KARACHI: Two death row convicts who were scheduled to be hanged on March 5 got a new lease of life on Monday when the Sindh High Court suspended their execution.
A two-judge bench was hearing the constitutional petition of the mothers of the condemned prisoners — Faisal and Afzal — who were handed down capital punishment by an antiterrorism court in July 1999 for murdering a man during a botched robbery attempt in Korangi in 1998.
The two women had petitioned the SHC submitting that their sons could not be executed as they had been pardoned by the legal heirs of the victim.
Their counsel, Advocate Ali Gohar, submitted before the judges that the ATC issued death warrants for the execution of the two convicts despite the fact that the petitioners had entered into a compromise with the victim’s family, who accordingly pardoned the convicts.
He asked the court to suspend the operation of the death warrants.
While disposing of the matter, the division bench observed that it could not pass any judgement on the compromise plea moved by the families of the convicts and the victim because the SHC had already dismissed the appeals of the two convicts against their conviction and its decision was also upheld by the Supreme Court.
The petitioners’ counsel requested the bench to allow the victim’s family to approach the trial court and in the meantime suspend the operation of their black warrants.
The bench that comprised Justices Ahmed Ali M. Sheikh and Muhammad Iqbal Kalhoro observed that the victim’s family may file an application before the trial court for its disposal in accordance with the law. The bench suspended the operation of the black warrants till March 6.
MQM worker’s ‘custodial death’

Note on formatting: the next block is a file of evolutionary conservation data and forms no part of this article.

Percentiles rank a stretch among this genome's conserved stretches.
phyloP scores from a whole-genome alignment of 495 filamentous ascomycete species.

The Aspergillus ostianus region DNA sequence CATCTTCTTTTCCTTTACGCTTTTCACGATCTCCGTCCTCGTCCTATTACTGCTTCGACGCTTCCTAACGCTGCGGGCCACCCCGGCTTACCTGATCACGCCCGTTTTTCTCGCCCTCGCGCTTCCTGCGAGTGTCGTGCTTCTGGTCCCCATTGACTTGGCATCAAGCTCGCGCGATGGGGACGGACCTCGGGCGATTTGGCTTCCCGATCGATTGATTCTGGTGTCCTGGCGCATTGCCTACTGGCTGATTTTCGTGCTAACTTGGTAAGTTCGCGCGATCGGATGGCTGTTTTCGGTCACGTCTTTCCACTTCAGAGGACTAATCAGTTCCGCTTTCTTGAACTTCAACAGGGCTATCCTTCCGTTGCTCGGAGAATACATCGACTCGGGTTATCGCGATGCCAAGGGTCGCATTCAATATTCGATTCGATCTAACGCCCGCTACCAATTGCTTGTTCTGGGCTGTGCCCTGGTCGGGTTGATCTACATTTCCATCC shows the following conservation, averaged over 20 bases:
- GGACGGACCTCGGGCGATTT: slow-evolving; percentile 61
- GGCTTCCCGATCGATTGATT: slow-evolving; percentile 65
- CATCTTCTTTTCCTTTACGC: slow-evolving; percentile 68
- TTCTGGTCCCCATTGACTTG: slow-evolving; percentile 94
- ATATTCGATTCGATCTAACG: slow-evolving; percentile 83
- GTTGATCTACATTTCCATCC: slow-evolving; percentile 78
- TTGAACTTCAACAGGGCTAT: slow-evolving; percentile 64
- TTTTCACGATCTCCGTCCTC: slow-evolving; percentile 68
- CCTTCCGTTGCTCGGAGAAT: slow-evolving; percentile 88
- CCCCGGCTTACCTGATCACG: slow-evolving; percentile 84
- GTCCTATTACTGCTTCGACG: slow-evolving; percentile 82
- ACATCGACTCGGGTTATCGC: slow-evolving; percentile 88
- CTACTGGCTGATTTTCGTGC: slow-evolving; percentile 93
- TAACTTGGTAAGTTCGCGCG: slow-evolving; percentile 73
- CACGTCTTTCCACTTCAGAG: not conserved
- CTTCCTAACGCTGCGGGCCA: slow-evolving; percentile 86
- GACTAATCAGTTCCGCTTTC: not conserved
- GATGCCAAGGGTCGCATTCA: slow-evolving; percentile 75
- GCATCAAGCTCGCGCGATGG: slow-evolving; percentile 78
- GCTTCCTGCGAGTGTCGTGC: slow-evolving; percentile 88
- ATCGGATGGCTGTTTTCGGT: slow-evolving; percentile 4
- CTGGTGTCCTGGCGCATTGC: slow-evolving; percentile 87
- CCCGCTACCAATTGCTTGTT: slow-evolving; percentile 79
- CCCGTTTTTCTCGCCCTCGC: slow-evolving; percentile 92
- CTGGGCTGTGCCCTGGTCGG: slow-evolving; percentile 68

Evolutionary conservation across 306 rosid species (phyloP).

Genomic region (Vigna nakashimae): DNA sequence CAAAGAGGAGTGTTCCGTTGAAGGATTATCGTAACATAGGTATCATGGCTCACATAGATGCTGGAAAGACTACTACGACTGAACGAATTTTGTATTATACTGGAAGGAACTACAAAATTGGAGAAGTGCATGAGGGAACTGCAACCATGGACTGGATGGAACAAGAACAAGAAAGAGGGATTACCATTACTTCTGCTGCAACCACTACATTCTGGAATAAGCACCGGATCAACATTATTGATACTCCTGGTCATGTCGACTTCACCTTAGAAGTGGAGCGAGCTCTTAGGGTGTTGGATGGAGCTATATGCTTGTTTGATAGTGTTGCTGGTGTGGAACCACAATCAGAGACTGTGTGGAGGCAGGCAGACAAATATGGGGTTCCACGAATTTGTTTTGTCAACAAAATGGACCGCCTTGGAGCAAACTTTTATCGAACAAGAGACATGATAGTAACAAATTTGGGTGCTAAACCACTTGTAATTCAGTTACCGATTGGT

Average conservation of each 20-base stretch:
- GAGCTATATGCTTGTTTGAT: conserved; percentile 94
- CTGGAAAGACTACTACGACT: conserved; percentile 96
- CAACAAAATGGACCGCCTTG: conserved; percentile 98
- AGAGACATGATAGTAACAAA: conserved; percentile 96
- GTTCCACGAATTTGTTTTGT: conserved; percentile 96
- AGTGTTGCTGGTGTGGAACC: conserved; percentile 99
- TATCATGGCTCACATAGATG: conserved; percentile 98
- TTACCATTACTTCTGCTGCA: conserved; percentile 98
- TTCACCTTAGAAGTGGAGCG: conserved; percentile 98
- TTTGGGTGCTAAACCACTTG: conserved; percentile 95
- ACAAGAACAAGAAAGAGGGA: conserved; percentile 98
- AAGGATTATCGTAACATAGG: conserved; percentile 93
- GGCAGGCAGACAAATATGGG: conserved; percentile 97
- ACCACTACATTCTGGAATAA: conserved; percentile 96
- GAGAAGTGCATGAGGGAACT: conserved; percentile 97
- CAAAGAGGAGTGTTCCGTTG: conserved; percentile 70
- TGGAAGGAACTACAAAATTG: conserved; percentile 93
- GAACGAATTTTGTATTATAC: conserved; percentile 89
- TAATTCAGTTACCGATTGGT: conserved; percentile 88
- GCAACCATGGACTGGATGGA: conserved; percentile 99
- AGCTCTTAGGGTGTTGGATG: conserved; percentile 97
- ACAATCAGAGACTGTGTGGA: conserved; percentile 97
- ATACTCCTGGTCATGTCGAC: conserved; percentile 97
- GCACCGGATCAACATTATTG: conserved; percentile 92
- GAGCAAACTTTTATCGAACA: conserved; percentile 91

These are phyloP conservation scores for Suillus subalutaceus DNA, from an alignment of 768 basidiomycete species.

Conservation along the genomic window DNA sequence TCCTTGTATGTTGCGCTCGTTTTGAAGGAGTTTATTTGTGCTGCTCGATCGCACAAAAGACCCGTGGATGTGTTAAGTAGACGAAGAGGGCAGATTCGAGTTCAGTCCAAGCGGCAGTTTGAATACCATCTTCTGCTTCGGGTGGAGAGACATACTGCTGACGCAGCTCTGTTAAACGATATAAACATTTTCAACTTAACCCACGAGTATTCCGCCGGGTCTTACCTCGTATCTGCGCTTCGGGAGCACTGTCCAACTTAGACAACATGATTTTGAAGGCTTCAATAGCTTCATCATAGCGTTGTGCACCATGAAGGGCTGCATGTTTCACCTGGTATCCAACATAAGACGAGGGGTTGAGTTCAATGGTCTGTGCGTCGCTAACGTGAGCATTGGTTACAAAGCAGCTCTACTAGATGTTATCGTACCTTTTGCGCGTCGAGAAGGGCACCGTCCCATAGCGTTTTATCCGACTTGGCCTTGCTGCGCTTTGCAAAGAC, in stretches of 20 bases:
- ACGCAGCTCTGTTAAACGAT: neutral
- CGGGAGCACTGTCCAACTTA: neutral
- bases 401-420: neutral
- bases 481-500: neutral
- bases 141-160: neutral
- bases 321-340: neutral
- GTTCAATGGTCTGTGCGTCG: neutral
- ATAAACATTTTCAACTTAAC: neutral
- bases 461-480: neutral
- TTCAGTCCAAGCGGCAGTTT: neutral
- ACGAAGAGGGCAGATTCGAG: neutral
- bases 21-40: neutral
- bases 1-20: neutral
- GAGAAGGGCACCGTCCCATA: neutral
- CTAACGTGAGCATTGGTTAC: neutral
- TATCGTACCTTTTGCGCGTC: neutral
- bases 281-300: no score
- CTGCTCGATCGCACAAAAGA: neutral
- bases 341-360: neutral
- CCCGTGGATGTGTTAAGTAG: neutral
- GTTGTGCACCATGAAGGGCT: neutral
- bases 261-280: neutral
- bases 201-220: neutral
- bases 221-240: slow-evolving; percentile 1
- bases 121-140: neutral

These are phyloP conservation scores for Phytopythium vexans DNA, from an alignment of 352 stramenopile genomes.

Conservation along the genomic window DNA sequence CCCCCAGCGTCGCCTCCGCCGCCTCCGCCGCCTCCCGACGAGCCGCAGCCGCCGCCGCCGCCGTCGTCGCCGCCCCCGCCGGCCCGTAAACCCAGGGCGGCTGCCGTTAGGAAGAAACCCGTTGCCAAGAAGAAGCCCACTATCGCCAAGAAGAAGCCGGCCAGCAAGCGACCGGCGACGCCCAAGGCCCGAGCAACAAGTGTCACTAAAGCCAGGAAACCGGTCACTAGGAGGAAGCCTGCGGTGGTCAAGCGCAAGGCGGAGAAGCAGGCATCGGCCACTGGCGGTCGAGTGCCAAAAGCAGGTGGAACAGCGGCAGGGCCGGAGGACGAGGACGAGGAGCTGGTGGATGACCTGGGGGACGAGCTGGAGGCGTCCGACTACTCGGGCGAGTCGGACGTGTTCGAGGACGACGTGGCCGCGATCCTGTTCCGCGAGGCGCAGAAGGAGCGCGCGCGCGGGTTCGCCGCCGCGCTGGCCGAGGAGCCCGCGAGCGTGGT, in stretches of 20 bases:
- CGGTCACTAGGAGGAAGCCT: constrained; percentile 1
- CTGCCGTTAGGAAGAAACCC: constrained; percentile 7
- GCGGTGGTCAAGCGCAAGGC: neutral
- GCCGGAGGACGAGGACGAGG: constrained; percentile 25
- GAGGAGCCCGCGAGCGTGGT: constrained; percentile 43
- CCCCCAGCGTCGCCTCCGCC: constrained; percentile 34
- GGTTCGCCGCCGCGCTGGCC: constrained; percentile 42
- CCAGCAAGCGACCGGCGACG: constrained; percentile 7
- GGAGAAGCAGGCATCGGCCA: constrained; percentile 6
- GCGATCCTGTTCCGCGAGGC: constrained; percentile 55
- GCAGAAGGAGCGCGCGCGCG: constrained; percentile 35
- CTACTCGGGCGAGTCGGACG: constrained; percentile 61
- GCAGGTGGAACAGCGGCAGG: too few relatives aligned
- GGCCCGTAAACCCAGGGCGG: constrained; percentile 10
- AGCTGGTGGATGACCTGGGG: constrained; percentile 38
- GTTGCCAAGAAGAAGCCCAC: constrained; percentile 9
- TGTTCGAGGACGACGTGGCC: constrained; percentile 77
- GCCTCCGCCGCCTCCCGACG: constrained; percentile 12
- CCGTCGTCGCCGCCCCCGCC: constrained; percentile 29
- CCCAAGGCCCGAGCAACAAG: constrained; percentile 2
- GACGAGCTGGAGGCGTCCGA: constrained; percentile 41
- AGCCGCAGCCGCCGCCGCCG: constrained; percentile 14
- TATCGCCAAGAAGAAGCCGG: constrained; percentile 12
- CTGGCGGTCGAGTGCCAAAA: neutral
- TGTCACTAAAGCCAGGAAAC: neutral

The same bench expressed extreme displeasure over the failure of the provincial government to form a judicial commission to probe the alleged custodial death of a worker of the Muttahida Qaumi Movement, Faraz Alam.
The victim’s maternal uncle Syed Mateen Hussain filed a constitutional petition seeking a judicial inquiry into the killing, stating that his nephew was picked up from his Malir residence on Dec 28, 2014.
He said that the Khokhrapar police falsely implicated Alam in various criminal cases and later he was remanded in police custody for seven days by a judicial magistrate for further interrogation.
The petitioner said his nephew died due to severe torture in police custody and asked the court to order a judicial probe into Alam’s death and also to order the registration of an FIR against the responsible police officers.
The bench became irked when it learnt that no comments were so far filed by the provincial authorities for forming the judicial commission.
The bench directed the respondent provincial authorities to submit the notification for forming the judicial commission in court with two weeks.
Published in Dawn March 3rd , 2015